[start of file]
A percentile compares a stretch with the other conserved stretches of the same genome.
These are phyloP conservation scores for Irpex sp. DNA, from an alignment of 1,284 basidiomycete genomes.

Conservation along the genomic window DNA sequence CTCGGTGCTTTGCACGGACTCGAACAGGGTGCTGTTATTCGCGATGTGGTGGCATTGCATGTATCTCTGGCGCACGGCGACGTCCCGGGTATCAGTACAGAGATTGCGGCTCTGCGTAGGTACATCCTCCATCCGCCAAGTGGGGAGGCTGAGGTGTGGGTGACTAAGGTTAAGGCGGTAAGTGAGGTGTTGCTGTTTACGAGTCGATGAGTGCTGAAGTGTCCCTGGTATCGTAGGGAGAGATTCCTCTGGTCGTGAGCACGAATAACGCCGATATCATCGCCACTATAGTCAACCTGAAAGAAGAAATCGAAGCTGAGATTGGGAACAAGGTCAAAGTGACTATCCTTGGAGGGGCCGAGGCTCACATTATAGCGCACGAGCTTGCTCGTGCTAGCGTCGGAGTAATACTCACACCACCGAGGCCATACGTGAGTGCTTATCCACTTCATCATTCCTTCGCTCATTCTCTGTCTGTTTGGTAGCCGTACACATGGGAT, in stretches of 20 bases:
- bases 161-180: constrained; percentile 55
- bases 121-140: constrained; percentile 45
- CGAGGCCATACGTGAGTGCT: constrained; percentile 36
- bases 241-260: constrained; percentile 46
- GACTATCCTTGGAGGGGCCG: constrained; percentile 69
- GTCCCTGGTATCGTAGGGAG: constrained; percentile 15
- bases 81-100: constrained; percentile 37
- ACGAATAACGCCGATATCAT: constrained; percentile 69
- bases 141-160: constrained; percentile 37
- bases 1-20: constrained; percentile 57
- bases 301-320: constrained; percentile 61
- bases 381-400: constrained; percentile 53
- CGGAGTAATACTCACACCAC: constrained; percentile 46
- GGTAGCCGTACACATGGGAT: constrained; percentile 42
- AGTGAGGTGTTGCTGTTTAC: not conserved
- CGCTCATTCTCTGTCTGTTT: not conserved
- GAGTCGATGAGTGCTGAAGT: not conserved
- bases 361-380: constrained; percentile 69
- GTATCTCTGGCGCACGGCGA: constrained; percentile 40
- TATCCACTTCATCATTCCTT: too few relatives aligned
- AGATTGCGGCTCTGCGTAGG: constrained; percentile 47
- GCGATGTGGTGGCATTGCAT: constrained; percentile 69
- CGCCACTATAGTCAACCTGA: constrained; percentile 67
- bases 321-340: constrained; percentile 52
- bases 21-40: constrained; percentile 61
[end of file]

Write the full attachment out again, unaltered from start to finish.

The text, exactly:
A percentile compares a stretch with the other conserved stretches of the same genome.
These are phyloP conservation scores for Irpex sp. DNA, from an alignment of 1,284 basidiomycete genomes.

Conservation along the genomic window DNA sequence CTCGGTGCTTTGCACGGACTCGAACAGGGTGCTGTTATTCGCGATGTGGTGGCATTGCATGTATCTCTGGCGCACGGCGACGTCCCGGGTATCAGTACAGAGATTGCGGCTCTGCGTAGGTACATCCTCCATCCGCCAAGTGGGGAGGCTGAGGTGTGGGTGACTAAGGTTAAGGCGGTAAGTGAGGTGTTGCTGTTTACGAGTCGATGAGTGCTGAAGTGTCCCTGGTATCGTAGGGAGAGATTCCTCTGGTCGTGAGCACGAATAACGCCGATATCATCGCCACTATAGTCAACCTGAAAGAAGAAATCGAAGCTGAGATTGGGAACAAGGTCAAAGTGACTATCCTTGGAGGGGCCGAGGCTCACATTATAGCGCACGAGCTTGCTCGTGCTAGCGTCGGAGTAATACTCACACCACCGAGGCCATACGTGAGTGCTTATCCACTTCATCATTCCTTCGCTCATTCTCTGTCTGTTTGGTAGCCGTACACATGGGAT, in stretches of 20 bases:
- bases 161-180: constrained; percentile 55
- bases 121-140: constrained; percentile 45
- CGAGGCCATACGTGAGTGCT: constrained; percentile 36
- bases 241-260: constrained; percentile 46
- GACTATCCTTGGAGGGGCCG: constrained; percentile 69
- GTCCCTGGTATCGTAGGGAG: constrained; percentile 15
- bases 81-100: constrained; percentile 37
- ACGAATAACGCCGATATCAT: constrained; percentile 69
- bases 141-160: constrained; percentile 37
- bases 1-20: constrained; percentile 57
- bases 301-320: constrained; percentile 61
- bases 381-400: constrained; percentile 53
- CGGAGTAATACTCACACCAC: constrained; percentile 46
- GGTAGCCGTACACATGGGAT: constrained; percentile 42
- AGTGAGGTGTTGCTGTTTAC: not conserved
- CGCTCATTCTCTGTCTGTTT: not conserved
- GAGTCGATGAGTGCTGAAGT: not conserved
- bases 361-380: constrained; percentile 69
- GTATCTCTGGCGCACGGCGA: constrained; percentile 40
- TATCCACTTCATCATTCCTT: too few relatives aligned
- AGATTGCGGCTCTGCGTAGG: constrained; percentile 47
- GCGATGTGGTGGCATTGCAT: constrained; percentile 69
- CGCCACTATAGTCAACCTGA: constrained; percentile 67
- bases 321-340: constrained; percentile 52
- bases 21-40: constrained; percentile 61